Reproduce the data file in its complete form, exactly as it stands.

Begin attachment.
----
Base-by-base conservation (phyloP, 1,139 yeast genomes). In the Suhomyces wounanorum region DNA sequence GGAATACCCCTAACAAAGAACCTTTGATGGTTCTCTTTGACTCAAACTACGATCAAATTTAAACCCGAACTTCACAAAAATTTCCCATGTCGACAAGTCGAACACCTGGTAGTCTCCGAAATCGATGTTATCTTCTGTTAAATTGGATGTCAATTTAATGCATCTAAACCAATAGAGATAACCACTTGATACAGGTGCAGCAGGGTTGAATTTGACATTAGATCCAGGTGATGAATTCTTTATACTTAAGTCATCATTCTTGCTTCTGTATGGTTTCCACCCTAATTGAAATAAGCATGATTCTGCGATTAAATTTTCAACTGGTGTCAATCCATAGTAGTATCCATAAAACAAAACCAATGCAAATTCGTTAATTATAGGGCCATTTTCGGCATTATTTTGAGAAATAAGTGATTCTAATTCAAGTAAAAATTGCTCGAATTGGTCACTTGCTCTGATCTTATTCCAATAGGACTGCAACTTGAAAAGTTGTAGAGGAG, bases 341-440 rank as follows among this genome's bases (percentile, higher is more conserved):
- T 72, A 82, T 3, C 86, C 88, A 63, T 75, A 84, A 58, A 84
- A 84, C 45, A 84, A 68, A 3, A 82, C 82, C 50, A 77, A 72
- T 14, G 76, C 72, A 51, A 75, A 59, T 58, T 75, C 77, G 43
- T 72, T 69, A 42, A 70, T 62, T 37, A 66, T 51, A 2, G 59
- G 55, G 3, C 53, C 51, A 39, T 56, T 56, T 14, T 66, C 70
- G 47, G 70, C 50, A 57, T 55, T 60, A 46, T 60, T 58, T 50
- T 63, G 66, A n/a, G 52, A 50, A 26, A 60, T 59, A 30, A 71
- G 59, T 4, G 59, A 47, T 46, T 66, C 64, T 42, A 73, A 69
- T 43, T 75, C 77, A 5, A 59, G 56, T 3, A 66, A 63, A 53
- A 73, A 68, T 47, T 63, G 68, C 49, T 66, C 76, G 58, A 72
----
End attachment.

Base-by-base conservation (phyloP, 1,139 yeast genomes). In the Suhomyces wounanorum region DNA sequence GGAATACCCCTAACAAAGAACCTTTGATGGTTCTCTTTGACTCAAACTACGATCAAATTTAAACCCGAACTTCACAAAAATTTCCCATGTCGACAAGTCGAACACCTGGTAGTCTCCGAAATCGATGTTATCTTCTGTTAAATTGGATGTCAATTTAATGCATCTAAACCAATAGAGATAACCACTTGATACAGGTGCAGCAGGGTTGAATTTGACATTAGATCCAGGTGATGAATTCTTTATACTTAAGTCATCATTCTTGCTTCTGTATGGTTTCCACCCTAATTGAAATAAGCATGATTCTGCGATTAAATTTTCAACTGGTGTCAATCCATAGTAGTATCCATAAAACAAAACCAATGCAAATTCGTTAATTATAGGGCCATTTTCGGCATTATTTTGAGAAATAAGTGATTCTAATTCAAGTAAAAATTGCTCGAATTGGTCACTTGCTCTGATCTTATTCCAATAGGACTGCAACTTGAAAAGTTGTAGAGGAG, bases 341-440 rank as follows among this genome's bases (percentile, higher is more conserved):
- T 72, A 82, T 3, C 86, C 88, A 63, T 75, A 84, A 58, A 84
- A 84, C 45, A 84, A 68, A 3, A 82, C 82, C 50, A 77, A 72
- T 14, G 76, C 72, A 51, A 75, A 59, T 58, T 75, C 77, G 43
- T 72, T 69, A 42, A 70, T 62, T 37, A 66, T 51, A 2, G 59
- G 55, G 3, C 53, C 51, A 39, T 56, T 56, T 14, T 66, C 70
- G 47, G 70, C 50, A 57, T 55, T 60, A 46, T 60, T 58, T 50
- T 63, G 66, A n/a, G 52, A 50, A 26, A 60, T 59, A 30, A 71
- G 59, T 4, G 59, A 47, T 46, T 66, C 64, T 42, A 73, A 69
- T 43, T 75, C 77, A 5, A 59, G 56, T 3, A 66, A 63, A 53
- A 73, A 68, T 47, T 63, G 68, C 49, T 66, C 76, G 58, A 72